05 Jul 2013
Drone-attached Ocean Optics spectrometers could help farmers with crop management.
Unmanned aerial vehicles (UAVs), or drones, might be best known for their controversial deployment in war zones such as Afghanistan, but in combination with some compact spectrometers, the technology is also now being used to check the health of crops in New Zealand.
A pair of Ocean Optics miniature spectrometers – one flown on the UAV and a second deployed in a ground unit – are helping plant scientists to monitor barley and sugar beet crops by providing hyperspectral measurements.
According to the Florida-based spectroscopy company, its lightweight STS model has flown initial experiments at altitudes of up to 200 meters. The airborne unit gathers high-resolution reflectance spectra, with irradiance monitored by the ground unit.
According to team leader Andreas Burkart, from the Research Center Jülich in Germany, collecting hyperspectral data by conventional field spectroscopy is a time-consuming task and is usually restricted to easily accessible areas.
In stark contrast, the UAV-deployed spectrometer is able to deliver fast and reproducible measurements over any terrain, whether farmland, forest or marsh. By measuring various segments across a section of the New Zealand pastureland, the system has been able to assess specific plots with live vegetation.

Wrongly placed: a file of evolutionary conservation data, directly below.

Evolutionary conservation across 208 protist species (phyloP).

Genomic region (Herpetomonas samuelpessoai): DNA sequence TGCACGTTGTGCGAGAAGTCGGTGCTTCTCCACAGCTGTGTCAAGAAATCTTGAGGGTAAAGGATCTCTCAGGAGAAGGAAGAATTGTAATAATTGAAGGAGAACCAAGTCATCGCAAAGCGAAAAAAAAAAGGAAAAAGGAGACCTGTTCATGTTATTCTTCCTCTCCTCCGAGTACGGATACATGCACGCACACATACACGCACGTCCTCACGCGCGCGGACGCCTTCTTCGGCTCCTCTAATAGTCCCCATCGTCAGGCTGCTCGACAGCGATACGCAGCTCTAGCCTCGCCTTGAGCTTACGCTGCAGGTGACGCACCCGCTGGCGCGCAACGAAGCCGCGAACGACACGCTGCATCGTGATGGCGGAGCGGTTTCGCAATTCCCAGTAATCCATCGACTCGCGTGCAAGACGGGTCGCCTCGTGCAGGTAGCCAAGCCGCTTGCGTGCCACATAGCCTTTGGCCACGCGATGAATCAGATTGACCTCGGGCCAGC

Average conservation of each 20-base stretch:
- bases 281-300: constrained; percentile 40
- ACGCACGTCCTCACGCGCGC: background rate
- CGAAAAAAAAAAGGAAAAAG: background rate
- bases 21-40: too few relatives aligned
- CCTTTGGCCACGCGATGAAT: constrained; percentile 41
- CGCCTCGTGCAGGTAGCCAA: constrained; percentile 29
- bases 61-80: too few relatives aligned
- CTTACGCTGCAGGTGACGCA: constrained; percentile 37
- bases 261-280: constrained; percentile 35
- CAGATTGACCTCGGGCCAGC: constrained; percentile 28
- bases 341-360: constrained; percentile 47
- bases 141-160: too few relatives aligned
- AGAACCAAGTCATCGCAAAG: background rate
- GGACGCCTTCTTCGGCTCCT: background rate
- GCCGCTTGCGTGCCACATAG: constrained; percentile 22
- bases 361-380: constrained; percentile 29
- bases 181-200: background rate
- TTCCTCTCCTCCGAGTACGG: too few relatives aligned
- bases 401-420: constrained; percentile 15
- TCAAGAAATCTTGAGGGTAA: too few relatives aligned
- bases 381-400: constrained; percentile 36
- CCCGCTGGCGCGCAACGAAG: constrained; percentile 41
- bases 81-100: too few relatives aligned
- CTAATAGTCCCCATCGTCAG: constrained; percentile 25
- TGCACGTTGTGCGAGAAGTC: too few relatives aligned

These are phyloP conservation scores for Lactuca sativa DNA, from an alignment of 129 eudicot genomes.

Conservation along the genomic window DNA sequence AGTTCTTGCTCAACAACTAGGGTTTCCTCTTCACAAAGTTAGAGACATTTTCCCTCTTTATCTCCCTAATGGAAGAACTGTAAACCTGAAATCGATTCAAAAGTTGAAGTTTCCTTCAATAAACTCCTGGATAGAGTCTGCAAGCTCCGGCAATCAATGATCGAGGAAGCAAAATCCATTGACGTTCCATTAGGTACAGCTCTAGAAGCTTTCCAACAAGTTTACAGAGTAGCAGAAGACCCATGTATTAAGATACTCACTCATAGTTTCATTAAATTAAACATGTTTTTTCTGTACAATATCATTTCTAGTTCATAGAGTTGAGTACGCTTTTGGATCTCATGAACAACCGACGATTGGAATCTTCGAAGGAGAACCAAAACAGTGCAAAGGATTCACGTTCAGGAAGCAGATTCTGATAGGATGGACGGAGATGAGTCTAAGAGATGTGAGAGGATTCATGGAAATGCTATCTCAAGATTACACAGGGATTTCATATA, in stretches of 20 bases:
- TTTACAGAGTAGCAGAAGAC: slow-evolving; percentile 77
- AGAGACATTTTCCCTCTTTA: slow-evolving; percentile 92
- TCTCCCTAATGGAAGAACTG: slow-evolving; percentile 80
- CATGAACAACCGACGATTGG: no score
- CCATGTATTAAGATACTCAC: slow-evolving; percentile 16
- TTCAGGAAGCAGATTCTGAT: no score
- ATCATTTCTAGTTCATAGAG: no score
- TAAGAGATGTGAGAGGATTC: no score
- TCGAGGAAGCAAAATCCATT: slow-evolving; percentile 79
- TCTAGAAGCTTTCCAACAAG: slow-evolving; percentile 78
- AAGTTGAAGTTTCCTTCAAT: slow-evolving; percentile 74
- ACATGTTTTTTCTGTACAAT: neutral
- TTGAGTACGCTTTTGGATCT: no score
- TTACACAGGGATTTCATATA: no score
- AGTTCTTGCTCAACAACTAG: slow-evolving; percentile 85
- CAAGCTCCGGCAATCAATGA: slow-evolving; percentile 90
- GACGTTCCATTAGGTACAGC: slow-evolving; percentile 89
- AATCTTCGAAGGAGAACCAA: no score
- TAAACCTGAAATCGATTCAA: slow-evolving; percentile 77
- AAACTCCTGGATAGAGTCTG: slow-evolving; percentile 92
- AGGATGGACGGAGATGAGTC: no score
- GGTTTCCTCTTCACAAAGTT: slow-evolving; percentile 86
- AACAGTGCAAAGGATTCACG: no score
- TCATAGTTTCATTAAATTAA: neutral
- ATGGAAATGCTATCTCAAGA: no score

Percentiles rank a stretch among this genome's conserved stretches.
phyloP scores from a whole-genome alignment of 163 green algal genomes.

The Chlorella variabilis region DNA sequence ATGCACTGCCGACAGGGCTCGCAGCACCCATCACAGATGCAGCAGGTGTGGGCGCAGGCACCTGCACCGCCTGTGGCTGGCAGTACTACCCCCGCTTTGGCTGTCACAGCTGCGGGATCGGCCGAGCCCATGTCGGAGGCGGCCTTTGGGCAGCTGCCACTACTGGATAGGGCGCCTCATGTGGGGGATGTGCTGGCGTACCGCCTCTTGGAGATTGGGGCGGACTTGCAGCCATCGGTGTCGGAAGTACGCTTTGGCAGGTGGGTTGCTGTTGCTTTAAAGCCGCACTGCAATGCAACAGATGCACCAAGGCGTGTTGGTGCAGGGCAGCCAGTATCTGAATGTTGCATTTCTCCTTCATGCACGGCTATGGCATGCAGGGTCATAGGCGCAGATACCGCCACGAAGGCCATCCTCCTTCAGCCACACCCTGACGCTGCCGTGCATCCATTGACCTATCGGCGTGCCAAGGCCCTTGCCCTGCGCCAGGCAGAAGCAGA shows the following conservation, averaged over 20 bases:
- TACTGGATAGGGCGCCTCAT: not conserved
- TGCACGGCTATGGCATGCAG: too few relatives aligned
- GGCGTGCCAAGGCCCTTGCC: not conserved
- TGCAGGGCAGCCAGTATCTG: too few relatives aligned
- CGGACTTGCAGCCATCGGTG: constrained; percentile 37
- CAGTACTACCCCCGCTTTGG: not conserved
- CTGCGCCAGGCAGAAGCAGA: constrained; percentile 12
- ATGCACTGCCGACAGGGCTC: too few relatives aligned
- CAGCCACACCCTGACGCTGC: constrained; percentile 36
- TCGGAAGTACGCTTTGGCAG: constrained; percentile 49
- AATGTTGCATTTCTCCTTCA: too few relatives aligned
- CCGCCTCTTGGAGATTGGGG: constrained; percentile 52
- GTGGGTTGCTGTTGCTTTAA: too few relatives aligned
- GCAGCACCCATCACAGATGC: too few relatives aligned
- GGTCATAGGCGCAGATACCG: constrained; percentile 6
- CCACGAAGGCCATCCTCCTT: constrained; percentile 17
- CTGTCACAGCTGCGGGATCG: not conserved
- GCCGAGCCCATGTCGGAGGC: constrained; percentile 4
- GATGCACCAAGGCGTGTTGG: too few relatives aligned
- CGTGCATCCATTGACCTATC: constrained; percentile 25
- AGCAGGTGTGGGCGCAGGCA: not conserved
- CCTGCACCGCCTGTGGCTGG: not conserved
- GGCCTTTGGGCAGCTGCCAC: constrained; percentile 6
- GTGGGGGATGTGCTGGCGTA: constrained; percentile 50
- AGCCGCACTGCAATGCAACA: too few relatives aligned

The lightweight nature of the tool is critical: employing a CMOS light sensor, the STS spectrometer measures just 40 mm x 42 mm, and weighs only 68 grams. Despite those tiny dimensions, Ocean says that it can provide full spectral analysis with low stray light, a high signal-to-noise ratio and excellent optical resolution.
Ocean claims: “For the application described here, the researchers were able to match the performance of the STS to that of a larger, more expensive commercially available field portable spectrometer, with optical resolution of approximately 2.5 nm (full-width, half-maximum).”
The tiny spectrometer is available in two wavelength ranges, in the form of visible (350-800 nm) and near-infrared (650-1100 nm) options, with Ocean saying that it is particularly suited to high-intensity applications such as LED characterization and absorbance or transmission measurements.
|Shotblast resistant laser marking for die casters|
|Holograms embossed into vinyl records|
|Laser test for cardiovascular disease performs well in early clinical study|
|CES 2019: Silicon Line demo’s active optical cable for new HDMI standard|
|CES 2019: EPFL showcases photonics startups|
|CES 2019: automotive lidar challengers tout new wares|